The autumn woodline
Running with a huff huff huff. Pat pat pat as my feet touch the path I have in the evenings.
As my routine persists, the seasons change. Now there’s scarcely sun in my time about.
There’s a field I pass, usually alight with sun and breeze, yet is a tad more somber lately.
The evening has come to the woods in my time, running. The sun withdraws as I make my rounds.
I’ve noticed the night is a tide that seems to seep from the earth. Daylight dims, leaving naught but the darkness to rule over the forest. The shadow starts at the base of the trees and spreads. Evening is like a vertical tide that slides up the lines of the wood’s edge, slowly saturating the entire forest in shadow. So too does the evening leech out from the forrest’s interior. It grows while the sun hangs low and joins the slow march of night as time tarries.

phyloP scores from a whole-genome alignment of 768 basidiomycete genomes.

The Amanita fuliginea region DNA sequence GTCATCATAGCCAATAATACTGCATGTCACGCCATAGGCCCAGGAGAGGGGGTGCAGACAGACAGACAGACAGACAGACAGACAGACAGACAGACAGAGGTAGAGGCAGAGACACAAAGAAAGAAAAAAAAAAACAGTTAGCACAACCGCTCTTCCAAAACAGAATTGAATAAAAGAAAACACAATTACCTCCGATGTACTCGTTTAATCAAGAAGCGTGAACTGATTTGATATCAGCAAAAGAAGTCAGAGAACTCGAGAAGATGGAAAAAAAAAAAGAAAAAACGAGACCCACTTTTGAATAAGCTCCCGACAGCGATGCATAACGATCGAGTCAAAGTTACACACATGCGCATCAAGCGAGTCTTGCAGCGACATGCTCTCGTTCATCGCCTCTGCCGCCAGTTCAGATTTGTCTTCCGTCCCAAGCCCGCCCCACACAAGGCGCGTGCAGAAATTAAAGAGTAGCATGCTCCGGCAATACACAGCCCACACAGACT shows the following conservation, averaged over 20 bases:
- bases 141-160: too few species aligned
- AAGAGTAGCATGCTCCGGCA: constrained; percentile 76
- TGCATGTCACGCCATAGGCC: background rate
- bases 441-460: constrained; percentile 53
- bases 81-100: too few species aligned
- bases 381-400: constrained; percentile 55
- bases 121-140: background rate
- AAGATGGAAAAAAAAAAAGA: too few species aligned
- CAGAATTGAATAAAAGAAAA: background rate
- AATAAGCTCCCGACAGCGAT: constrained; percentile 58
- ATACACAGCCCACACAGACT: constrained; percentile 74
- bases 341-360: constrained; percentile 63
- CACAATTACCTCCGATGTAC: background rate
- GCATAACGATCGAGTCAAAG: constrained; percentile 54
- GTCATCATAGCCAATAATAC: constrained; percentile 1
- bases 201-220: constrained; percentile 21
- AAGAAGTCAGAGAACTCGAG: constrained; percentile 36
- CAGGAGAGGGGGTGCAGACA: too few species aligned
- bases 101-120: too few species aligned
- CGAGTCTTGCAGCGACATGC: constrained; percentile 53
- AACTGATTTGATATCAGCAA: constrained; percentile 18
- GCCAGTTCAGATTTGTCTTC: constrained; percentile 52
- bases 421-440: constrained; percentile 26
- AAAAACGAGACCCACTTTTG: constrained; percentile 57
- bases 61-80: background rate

There’s a largely serious timbre to the woods in autumn twilight. There are no cheerful birdsongs. No buzzing of insects, even. It is as if the whole of the woods holds its breath for the return of the sun–the last measure of comfort in the colder atmosphere.
And yet, as winter approaches, the sun continues to spend less time in the path of the woods.
It’s too bad, but the forest knows the cycle–winter has come this way before. So I don’t make any apologies for the season. I’ll continue to watch the evening’s approach during my runs.